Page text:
Brain ripples may help bind information across the human cortex: Ubiquitous bursts of brain waves appear to synchronize disparate and distant elements of memory, unifying them upon recollection
A fundamental mystery of the human cortex is how its 16 billion neurons integrate or bind the many different kinds of information they encode into a single coherent unified experience or memory.
Scientists have hypothesized that such binding involves high-frequency oscillations or “ripples” that promote neural interactions, much like rhythm does in music or dance. In a paper published July 7, 2022 in PNAS, researchers at University of California San Diego School of Medicine provide some of the first empirical evidence that such ripples do, in fact, occur in people.
“Think about the experience of petting your cat: its form, location, surroundings, color, feel, movement and sound, plus your own responding emotions and actions. They are all bound together in a coherent whole,” said senior author Eric Halgren, PhD, professor of radiology at UC San Diego School of Medicine.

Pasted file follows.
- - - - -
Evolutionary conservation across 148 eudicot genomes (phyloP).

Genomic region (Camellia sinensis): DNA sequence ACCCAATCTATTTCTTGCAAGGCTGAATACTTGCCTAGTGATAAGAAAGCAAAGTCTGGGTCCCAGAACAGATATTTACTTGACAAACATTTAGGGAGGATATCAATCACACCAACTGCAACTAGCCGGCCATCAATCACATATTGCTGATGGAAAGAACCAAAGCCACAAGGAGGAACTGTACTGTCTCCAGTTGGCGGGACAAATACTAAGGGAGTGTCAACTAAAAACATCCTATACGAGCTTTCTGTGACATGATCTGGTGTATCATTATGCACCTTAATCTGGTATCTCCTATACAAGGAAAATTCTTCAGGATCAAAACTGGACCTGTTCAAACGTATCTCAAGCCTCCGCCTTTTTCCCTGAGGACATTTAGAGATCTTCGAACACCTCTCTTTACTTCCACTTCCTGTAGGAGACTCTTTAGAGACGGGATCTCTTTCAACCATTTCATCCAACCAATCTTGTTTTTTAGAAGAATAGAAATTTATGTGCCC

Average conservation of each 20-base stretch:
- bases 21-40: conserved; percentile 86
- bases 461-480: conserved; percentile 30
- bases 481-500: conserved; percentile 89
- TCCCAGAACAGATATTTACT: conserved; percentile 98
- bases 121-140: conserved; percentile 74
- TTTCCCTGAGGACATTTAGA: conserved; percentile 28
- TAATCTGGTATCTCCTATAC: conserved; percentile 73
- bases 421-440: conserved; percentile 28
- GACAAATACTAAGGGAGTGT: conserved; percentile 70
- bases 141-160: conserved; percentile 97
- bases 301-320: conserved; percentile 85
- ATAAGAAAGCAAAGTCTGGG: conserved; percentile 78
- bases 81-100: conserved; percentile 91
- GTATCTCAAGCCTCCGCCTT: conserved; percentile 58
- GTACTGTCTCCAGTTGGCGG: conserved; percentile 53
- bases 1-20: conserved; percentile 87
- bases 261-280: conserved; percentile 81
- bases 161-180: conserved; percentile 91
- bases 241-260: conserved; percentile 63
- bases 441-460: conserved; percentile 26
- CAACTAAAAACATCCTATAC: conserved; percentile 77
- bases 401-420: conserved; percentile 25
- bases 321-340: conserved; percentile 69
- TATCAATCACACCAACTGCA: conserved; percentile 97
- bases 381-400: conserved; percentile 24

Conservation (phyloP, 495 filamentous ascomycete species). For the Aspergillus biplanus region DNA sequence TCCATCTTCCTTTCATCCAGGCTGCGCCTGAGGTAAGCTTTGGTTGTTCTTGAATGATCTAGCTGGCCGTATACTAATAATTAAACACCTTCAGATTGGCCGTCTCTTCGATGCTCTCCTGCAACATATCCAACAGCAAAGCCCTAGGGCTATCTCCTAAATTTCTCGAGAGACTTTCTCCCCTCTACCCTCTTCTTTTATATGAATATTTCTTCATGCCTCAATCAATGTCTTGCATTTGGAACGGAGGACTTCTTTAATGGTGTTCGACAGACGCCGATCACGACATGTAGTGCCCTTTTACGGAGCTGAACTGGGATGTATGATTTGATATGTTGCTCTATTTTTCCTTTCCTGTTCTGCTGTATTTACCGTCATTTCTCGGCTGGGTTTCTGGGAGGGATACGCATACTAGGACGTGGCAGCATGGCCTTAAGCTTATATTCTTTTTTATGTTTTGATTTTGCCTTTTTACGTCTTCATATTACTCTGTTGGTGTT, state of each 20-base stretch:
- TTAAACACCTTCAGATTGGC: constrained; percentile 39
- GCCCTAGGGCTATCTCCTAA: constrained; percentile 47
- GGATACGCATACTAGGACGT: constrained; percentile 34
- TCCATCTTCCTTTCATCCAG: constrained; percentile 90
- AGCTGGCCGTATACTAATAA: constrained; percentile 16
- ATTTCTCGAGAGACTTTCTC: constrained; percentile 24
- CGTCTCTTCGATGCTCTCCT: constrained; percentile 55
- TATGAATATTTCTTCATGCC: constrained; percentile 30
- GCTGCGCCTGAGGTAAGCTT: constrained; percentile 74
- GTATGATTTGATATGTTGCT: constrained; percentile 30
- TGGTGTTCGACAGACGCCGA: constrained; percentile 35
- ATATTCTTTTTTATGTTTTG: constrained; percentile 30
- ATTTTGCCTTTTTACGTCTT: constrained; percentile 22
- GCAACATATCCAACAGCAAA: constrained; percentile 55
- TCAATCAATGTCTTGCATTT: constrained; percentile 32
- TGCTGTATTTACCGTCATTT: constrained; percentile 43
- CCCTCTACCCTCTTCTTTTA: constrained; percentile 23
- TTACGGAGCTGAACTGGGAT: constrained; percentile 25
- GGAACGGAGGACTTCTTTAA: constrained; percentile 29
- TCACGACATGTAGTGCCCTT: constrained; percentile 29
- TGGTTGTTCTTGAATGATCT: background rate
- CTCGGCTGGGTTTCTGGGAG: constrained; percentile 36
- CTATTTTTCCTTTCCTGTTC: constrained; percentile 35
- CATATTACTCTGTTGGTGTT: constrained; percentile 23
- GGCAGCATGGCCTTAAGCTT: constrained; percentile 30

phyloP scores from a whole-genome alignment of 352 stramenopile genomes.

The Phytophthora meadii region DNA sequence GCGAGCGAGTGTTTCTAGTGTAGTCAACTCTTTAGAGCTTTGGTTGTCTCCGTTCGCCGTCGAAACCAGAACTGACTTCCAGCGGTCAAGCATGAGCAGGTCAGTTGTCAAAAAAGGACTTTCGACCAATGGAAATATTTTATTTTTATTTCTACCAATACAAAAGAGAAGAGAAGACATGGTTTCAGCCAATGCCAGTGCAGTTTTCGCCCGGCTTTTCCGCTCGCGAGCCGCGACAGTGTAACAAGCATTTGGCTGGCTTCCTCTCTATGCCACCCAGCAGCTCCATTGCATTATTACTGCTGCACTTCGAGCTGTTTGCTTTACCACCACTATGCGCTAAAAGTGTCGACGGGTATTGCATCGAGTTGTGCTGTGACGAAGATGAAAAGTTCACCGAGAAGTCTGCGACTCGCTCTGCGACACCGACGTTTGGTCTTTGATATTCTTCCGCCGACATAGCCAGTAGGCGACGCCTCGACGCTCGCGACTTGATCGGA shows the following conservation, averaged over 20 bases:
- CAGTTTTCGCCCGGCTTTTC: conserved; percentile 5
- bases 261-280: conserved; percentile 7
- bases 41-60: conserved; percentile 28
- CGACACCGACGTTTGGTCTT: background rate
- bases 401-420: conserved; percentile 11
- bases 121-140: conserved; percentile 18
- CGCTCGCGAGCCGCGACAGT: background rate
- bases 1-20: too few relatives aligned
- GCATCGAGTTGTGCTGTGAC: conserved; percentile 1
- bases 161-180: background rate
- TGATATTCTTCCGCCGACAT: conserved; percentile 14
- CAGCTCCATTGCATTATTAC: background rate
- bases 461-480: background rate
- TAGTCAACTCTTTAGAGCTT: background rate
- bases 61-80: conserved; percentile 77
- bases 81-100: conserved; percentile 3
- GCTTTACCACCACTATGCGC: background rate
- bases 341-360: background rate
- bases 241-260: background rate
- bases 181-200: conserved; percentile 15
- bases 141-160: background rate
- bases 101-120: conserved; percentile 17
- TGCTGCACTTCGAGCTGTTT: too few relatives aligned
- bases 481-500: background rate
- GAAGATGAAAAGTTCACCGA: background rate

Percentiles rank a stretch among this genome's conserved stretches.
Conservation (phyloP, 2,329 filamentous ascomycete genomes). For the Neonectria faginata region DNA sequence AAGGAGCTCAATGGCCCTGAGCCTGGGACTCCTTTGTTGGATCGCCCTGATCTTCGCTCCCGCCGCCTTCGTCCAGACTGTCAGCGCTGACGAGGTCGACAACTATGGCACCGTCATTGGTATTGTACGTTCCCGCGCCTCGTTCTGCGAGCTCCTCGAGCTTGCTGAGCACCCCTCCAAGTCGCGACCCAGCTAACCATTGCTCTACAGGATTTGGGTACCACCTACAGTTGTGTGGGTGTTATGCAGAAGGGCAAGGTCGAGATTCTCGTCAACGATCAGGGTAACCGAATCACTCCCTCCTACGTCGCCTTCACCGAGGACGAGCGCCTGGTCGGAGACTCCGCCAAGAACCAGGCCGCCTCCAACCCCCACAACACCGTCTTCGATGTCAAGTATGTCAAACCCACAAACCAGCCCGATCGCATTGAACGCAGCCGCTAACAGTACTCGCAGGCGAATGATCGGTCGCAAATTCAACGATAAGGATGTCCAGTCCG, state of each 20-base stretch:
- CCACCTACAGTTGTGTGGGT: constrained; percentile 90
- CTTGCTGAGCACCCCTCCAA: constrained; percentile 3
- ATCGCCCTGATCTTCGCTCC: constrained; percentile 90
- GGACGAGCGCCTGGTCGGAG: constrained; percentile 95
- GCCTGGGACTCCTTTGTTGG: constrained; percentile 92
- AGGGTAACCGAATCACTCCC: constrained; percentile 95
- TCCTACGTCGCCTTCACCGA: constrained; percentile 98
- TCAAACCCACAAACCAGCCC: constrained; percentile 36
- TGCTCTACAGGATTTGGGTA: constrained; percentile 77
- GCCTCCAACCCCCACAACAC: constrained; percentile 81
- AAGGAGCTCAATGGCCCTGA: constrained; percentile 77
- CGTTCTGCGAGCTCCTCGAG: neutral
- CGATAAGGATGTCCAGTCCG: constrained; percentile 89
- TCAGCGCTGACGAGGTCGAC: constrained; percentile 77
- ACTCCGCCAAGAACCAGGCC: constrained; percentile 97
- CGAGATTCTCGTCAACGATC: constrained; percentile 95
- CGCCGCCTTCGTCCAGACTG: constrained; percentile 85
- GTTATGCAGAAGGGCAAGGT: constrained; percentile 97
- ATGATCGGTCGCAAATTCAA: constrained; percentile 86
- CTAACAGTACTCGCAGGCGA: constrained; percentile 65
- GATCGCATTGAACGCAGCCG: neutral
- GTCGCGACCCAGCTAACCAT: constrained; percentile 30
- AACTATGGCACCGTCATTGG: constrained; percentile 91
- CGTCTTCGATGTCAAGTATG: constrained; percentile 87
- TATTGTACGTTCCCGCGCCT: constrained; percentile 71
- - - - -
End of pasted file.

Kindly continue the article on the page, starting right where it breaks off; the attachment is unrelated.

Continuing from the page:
“These different aspects of the experience are encoded in locations distributed across the cortical surface of the brain, and the experience is sub-served by their spatiotemporal firing pattern. The mystery has been how activities in those different locations get connected.”
Previous studies, mainly in rodents, had found that ripples in a different structure, the hippocampus, organize the replay of these spatiotemporal patterns during sleep, and this is essential for making memories permanent.
The UC San Diego team, led by Halgren, found that ripples also occur in all areas of the human cortex, in waking as well as sleep. The ripples were brief, lasting roughly one-tenth of a second, and had a consistent narrow frequency close to 90 cycles per second. The authors calculated that a typical brief ripple event may involve approximately 5,000 small modules becoming active simultaneously, distributed across the cortical surface.
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